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Belle Plaine neeeds pet policy

August 2, 2011
Toledo Chronicle, Tama News-Herald
Letter to the Editor:

General Respect and Compassion in Belle Plaine

...Beauty without Vanity

Strength without Insolence

Courage without Ferocity

And all the Virtues of Man

Without his Vices.

That is how Lord Byron started his epitaph to his beloved dog, Boatswain, and I believe it fits all precious animals - cats, dogs, horses, mules and more.

Some of us have a problem with animals being put down here in Belle Plaine for being lost of living as strays. They are taken by the police to Countryside Vet Clinic and kept for seven days, then destroyed if not claimed. One problem is that the police are not required to turn in a report every night and some people don’t know where to look (especially new people in town or people who have not had the experience before). Written notice of such events doesn’t show up in the newspaper for up to two weeks, too late under the above time line. Another problem is the adoption fees, which are typically about the double the adopting animals elsewhere.

I thought that it would be simpler and less expensive to have the officer transporting such animals snap a picture through the cage bars and have one of the clerks in City Hall print out a poster to be put up in public places in order to locate existing owners or new owners, in the case of the homeless. It seems like it would save on boarding and euthanizing fees for animals that are salvageable, not to mention the humane act of saving the precious lives of these animals. After all, I believe that the police already have a camera that they use to document nuisances, and the City Hall the equipment for making photocopies.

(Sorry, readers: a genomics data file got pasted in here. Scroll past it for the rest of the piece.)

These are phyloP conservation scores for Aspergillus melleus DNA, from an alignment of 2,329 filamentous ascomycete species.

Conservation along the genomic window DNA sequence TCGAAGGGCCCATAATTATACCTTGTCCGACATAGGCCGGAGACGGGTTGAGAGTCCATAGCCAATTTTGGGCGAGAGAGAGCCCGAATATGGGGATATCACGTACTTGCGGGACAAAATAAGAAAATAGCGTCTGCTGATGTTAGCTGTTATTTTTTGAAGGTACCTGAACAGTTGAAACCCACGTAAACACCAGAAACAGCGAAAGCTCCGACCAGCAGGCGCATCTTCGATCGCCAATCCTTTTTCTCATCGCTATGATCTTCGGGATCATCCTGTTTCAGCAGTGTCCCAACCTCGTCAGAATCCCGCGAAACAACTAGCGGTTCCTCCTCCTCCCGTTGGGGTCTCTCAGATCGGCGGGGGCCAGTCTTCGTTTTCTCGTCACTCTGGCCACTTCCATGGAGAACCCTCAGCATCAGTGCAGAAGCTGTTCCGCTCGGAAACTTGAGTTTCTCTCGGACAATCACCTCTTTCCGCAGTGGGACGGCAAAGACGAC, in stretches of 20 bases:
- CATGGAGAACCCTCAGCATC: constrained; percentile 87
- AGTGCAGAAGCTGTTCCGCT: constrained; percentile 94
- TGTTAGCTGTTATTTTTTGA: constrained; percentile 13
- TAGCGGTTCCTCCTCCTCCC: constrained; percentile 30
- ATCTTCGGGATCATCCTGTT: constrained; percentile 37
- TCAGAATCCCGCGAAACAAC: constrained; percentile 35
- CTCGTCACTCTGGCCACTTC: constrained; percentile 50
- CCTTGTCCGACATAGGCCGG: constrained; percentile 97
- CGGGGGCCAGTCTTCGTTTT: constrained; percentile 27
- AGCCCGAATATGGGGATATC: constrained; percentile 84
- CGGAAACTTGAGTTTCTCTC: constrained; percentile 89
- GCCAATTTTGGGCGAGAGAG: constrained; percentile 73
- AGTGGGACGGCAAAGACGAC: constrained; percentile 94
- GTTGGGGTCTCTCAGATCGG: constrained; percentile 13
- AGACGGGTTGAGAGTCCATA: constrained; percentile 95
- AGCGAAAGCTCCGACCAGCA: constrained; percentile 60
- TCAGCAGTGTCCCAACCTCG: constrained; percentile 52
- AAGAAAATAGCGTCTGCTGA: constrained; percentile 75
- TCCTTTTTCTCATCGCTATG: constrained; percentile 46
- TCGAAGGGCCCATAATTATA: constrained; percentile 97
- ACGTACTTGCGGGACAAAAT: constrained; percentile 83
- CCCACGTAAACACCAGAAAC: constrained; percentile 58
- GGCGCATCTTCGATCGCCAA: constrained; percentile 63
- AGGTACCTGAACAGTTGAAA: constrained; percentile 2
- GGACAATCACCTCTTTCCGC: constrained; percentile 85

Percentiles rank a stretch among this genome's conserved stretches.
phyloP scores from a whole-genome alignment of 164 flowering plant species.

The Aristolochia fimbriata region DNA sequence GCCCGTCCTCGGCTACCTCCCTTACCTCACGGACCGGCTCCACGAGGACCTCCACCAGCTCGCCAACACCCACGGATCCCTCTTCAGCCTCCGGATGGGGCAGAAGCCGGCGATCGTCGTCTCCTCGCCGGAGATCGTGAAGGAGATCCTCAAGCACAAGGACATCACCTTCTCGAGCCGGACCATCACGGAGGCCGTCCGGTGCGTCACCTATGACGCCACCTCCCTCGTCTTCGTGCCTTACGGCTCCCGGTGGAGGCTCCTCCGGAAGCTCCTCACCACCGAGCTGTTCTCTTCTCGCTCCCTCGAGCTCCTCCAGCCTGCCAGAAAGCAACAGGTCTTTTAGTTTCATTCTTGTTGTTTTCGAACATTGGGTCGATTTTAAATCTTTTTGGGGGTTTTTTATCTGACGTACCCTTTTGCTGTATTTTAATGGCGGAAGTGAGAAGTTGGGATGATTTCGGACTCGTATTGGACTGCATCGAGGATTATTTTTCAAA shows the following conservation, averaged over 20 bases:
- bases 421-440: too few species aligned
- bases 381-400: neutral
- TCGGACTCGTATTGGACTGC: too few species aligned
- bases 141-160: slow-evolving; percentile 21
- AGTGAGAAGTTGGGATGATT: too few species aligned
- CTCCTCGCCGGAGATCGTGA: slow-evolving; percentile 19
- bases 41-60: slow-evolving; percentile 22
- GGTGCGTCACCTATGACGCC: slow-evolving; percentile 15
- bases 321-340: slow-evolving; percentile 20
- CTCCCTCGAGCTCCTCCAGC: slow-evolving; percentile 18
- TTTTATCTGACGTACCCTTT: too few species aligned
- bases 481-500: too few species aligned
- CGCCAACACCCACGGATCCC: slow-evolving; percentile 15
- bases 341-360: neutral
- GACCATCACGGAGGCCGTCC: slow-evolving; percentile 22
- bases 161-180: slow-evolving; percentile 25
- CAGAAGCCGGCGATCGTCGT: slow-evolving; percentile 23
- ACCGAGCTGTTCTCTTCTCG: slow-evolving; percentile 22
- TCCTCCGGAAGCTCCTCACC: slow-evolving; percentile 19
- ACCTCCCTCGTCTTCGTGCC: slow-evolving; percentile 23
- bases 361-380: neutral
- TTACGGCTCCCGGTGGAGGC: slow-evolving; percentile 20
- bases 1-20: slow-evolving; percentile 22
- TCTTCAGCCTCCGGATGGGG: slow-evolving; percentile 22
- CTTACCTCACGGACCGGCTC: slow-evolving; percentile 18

I was really surprised at the City Council’s reaction. One council member said he has a $2,000 fence, another that his dogs had never gotten out, and a third that he didn’t think that the dog that bit his wife would smile for the camera.


Before this matter came up in the council meeting, we observed the problems encountered by a young family with little children having water problems at their house. It was pretty sad, and we were puzzled by the smile on the City Attorney’s face until we saw plainly that she was texting under the table. This is how seriously we, the people of Belle Plaine, are taken.

People who trap cats to be picked up by the police should be aware that the odds are that these animals will be put down. There is, of course, a need to control the cat population, but sometimes we humans upset the balance of nature by trying too hard to “improve” it. Tinkering with the balance of nature may result in more gardens being eaten by rabbits and homes having more problems with rodents.

I don’t know the ideal answer, but expected the City Council to have some better ideas and perhaps support our idea that has practical aspects. When faced with a problem, their first reaction is to tell an anecdote of something that has happened in their own family.

That may sometimes contribute to a solution, but cannot be the only source for solving a problem. One member did have a suggestion about starting a non-profit organization, which we are looking into, but which takes time. In the meantime, what we are seeking is some general respect and compassion.

Jean Vopalka

Belle Plaine


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